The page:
However, I quickly learned how to rename events and group them together in a way that made more sense to me.  Often I liked to group photos together by location or activity, rather than the exact date they were taken.

I wasn’t entirely satisfied with the Event option, but it worked well enough.  I intentionally avoided upgrading my operating system specifically because I didn’t want to use Photos, the new version of the iPhotos app.

The day I had LASIK, I mistakenly updated my operating system and ended up with Photos, likely because I was still on Valium and couldn’t really see.  At first I couldn’t find any of the Events that I had spent hours preparing and naming meticously from iPhoto.  I was so dismayed that I stopped organizing my digital photos and the pile up started.

I decided to work on my digital photos for my Spring Cleaning Challenge and that meant learning more about Photos.  I quickly discovered a folder called “iPhotos” that contained all my events.  However, Photos offers a variety of options to organize photos including Albums, Moments, Memories, Collections, Years, etc.  I find the options overwhelming and I’m still making sense of them.  Plus I now I have to integrate my old system of Events into whatever the equivalent is in Photos.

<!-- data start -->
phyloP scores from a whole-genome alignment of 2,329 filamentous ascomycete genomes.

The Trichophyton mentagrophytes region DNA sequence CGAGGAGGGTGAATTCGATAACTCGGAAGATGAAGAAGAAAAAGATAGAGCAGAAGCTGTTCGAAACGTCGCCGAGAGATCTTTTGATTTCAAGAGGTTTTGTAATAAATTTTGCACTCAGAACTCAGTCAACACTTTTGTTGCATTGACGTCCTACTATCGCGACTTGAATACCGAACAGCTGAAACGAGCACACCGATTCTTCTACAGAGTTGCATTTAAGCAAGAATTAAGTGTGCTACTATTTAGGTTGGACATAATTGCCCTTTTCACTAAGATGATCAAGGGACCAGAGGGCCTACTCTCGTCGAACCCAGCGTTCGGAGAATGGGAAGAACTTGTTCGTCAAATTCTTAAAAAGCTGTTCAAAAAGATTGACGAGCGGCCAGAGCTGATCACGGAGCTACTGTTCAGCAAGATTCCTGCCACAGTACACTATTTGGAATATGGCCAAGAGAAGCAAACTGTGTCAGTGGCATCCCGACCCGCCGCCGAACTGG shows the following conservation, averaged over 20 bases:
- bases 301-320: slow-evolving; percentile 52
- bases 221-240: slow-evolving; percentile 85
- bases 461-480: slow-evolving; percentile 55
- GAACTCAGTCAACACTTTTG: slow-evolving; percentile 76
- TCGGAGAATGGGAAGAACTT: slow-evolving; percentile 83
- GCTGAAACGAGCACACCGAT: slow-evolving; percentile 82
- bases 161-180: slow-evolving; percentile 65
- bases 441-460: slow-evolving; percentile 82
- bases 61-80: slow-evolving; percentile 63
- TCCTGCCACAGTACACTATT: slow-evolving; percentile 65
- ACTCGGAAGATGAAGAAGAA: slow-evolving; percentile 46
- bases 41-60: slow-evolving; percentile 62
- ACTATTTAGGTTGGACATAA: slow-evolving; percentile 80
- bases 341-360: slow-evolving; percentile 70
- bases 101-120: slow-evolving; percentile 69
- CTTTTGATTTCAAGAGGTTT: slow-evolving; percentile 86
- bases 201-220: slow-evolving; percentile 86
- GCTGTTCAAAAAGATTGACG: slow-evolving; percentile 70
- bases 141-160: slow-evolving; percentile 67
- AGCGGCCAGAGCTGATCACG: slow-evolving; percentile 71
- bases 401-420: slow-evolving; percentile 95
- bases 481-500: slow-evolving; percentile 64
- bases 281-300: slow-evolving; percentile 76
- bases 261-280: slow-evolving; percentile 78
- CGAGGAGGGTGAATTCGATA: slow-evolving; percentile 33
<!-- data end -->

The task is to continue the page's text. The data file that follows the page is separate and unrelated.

I’m still committed to aggregating all my photos in one place, but it’s going to take a bit longer to get there with the current options available.  For a long time I always thought the biggest challenge with digital photos was the volume, but now I think we also lack adequate tools.  I know that AI has made great improvements to help get through the volume faster, so maybe that will be a good option.

AI and Driving